Who can forget the fires blazing over local buildings during the Los Angeles Riots? Unfortunately the whole event does not seem as if it was too far off in the past. Although today we live in a nation, which has abolished slavery, the gap between the whites and the blacks during the early stages of America's development has plainly carried into the present. In Native Son, author Richard Wright illustrates this racial gap, in addition to demonstrating how white oppression upon blacks is capable of producing revengeful individuals, not to mention being an immoral act in itself. Bigger Thomas is one of those individuals, who discovers his capacity to rebel through acts of murder against the white society, which has for long oppressed his family, friends, and himself. By tracing Bigger's psyche from before the murder of Mary Dalton, into the third book of the novel, and into the subconscious depths of the final scene, the development of Bigger's self realization becomes evident.
An entire period of Bigger's life, up until the murder of Mary Dalton, portrays him under a form of slavery, where the white society governs his state of being. While he worked for the Daltons, "his courage to live depended upon how successfully his fear was hidden from his consciousness"(44), and hate also builds on top of this fear. Once he is in contact with Mary, his fears and hate pour out in a rebellious act of murder, because to Bigger Mary symbolizes the white oppression. In addition, he committed the act, "because it had made him feel free for the first time in his life"(255). At last he feels he is in control of his actions and mentality. He rebels against the burden of the white man's torment. He had "been scared and mad all . . . [his] life"(328), until he killed Mary. After this, he was not scared of anyone, anymore. Thus, the murder of Mary Dalton serves as a turning point in Bigger's life, for it breaks him free of subservience to anyone other than himself, and it is the initial stage in creating an identity for himself.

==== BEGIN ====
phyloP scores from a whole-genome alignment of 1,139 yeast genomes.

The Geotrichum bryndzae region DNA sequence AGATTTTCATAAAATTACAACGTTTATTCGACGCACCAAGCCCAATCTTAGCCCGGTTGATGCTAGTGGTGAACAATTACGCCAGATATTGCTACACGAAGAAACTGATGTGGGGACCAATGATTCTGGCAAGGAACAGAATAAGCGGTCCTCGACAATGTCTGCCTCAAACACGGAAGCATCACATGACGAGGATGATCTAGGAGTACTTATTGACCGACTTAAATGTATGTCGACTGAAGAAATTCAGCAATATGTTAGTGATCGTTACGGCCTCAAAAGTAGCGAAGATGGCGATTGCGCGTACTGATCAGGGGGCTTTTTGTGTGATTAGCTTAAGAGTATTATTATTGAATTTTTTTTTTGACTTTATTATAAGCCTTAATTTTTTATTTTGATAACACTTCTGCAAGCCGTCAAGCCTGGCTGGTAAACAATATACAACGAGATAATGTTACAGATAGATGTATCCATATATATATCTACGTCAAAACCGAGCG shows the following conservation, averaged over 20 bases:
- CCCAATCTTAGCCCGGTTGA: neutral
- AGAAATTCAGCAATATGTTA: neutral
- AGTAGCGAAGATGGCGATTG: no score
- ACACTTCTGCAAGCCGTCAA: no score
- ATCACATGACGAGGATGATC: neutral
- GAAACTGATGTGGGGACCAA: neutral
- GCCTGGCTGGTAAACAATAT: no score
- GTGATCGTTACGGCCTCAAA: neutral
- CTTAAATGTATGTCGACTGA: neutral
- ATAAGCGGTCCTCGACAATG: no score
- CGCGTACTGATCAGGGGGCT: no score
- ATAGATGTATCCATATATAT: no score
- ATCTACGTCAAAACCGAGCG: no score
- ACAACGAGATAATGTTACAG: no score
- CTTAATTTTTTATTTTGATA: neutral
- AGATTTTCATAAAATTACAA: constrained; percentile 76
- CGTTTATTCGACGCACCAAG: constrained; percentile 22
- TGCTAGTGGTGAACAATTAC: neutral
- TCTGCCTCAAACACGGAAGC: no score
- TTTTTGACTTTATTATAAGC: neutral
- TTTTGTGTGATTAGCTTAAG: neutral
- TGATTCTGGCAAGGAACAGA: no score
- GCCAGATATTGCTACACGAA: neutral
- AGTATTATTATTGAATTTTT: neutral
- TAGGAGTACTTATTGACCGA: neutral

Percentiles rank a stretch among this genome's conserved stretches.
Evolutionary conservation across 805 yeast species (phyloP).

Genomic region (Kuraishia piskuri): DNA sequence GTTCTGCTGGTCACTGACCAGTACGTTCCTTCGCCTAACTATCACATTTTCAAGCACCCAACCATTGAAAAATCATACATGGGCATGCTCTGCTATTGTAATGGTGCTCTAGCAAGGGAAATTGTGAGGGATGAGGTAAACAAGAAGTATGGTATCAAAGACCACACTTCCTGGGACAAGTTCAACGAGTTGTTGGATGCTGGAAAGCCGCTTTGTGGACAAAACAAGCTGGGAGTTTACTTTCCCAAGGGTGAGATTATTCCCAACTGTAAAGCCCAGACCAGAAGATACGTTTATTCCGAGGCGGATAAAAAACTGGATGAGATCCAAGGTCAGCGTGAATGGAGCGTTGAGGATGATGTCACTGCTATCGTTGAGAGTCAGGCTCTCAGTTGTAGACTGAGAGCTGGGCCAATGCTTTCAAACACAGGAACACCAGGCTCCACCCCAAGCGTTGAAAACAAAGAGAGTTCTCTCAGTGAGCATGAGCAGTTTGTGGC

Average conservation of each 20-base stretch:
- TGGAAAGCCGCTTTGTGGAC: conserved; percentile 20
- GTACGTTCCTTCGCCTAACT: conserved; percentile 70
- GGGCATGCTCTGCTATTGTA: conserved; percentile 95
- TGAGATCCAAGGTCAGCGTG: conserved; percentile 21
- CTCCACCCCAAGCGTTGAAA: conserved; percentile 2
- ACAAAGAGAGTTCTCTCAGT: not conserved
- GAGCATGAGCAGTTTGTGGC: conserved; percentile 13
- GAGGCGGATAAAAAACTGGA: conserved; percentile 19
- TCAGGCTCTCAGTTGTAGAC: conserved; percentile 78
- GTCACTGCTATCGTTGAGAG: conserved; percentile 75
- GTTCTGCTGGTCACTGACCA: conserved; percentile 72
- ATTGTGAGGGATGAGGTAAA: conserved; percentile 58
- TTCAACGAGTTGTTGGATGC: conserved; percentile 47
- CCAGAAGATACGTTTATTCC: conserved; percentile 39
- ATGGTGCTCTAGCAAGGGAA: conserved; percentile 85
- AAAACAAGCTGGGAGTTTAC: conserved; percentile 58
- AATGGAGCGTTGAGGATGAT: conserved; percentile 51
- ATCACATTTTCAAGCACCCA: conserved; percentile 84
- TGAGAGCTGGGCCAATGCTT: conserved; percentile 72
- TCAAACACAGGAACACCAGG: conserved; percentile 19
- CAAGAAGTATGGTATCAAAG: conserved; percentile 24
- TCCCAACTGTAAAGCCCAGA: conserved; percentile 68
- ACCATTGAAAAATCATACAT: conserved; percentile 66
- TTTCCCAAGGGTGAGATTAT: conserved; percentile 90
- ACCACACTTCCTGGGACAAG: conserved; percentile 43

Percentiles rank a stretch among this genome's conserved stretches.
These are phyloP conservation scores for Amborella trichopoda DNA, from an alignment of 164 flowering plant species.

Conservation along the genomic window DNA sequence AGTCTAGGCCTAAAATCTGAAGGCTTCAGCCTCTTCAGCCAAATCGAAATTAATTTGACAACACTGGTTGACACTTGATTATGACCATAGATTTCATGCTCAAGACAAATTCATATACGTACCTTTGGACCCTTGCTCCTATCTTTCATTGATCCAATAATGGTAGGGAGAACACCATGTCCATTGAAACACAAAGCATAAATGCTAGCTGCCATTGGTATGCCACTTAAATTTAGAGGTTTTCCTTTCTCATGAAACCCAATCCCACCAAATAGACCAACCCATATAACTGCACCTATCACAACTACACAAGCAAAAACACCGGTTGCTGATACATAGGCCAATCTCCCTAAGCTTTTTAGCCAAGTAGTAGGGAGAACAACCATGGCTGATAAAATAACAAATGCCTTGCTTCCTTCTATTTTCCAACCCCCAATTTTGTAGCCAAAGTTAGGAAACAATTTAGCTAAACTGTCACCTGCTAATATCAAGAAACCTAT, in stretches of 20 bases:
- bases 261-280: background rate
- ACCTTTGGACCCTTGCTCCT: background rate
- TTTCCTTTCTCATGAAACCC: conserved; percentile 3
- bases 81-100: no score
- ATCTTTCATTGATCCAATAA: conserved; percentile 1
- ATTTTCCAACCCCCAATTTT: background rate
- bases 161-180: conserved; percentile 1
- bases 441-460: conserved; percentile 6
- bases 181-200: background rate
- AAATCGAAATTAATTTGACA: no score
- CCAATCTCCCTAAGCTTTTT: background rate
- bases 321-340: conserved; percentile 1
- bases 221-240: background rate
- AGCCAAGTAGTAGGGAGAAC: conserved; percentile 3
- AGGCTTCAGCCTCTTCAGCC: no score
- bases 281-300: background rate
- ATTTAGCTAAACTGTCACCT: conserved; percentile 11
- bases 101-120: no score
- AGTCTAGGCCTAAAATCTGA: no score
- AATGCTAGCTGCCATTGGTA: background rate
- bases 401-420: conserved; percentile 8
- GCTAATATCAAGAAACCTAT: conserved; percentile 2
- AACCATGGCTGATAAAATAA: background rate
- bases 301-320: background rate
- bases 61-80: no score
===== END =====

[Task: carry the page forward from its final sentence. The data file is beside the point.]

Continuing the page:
Book three of the novel offers an emotional confusion within the mind of Bigger, which soon leads him to contrive a self-realization. Immediately one observes that "toward no one in the world did he (Bigger) feel any fear now"(254). This is a recent change in Bigger's mind set. He knows that he has pushed himself to the limits, and he is in control of what he says and does. He tries firmly to "stifle all feeling in him[self]"(262) when talking to his visitors in the jail, because he feared that they "would make him feel remorseful"(262). In this manner, he is able to not confuse his thoughts with any feelings, so he can sort out his ideas. This is the self-isolating process, which occurs mentally, and this enables Bigger to formulate a justification for his sins. "Men do not like to feel that they are guilty of wrong, and if you make them feel guilt, they will try desperately to justify it on any grounds"(360), which is precisely what Bigger is attempting through mental detachment. Bigger "didn't know I (he) was really alive in this world until"(392) he killed Mary Dalton. Bigger realizes that he committed the murders in order to establish his existence in this world. Wright utilizes this perception to elevate Bigger to the stature of a tragic hero. In addition, he also uses the argument that Bigger is a victim of his environment to achieve the same status. Therefore, a mass of confusion leads Bigger to realize that he only wanted to be a somebody in this world.
Furthermore, the final scene, in which Max and Bigger converse, Wright elaborates upon Bigger's final attempt to explain his reasons for committing the murders. Because Max asks Bigger befitting questions, Bigger feels as if Max truly is the one who understands him. Unfortunately, "Max' eyes were full of terror"(392) at hearing of Bigger's final reasons for killing Mary and Bessie. Max' reaction obviously indicates that even he cannot truly understand Bigger's actions, nor Bugger himself. In the end, Bigger remains alone, like he always has been. Also, as Max walks away, Bigger "smiled a faint, wry, bitter smile"(392). This distorted smile implies that Bigger has not fully come to understanding himself, and his only just beginning to comprehend certain aspects of himself. As a result, it infers that Bigger knows that no one will ever understand him, as he would like.
Hence, Bigger develops his self-realization from the murders of Mary Dalton, the prison environment in the third book, and the symbolic final scene between Bigger and Max. Consequently, from this study of Bigger's psyche, it is evident that the "Bigger That Might Have Been" is basically: 'a decent man'; such a result to become of Bigger, however, may only occur if Bigger's father was present, his family was not so impoverished, or even if he had maintained his job working honestly for the Daltons. To produce the "Bigger That Might Have Been," slavery should never have occurred!
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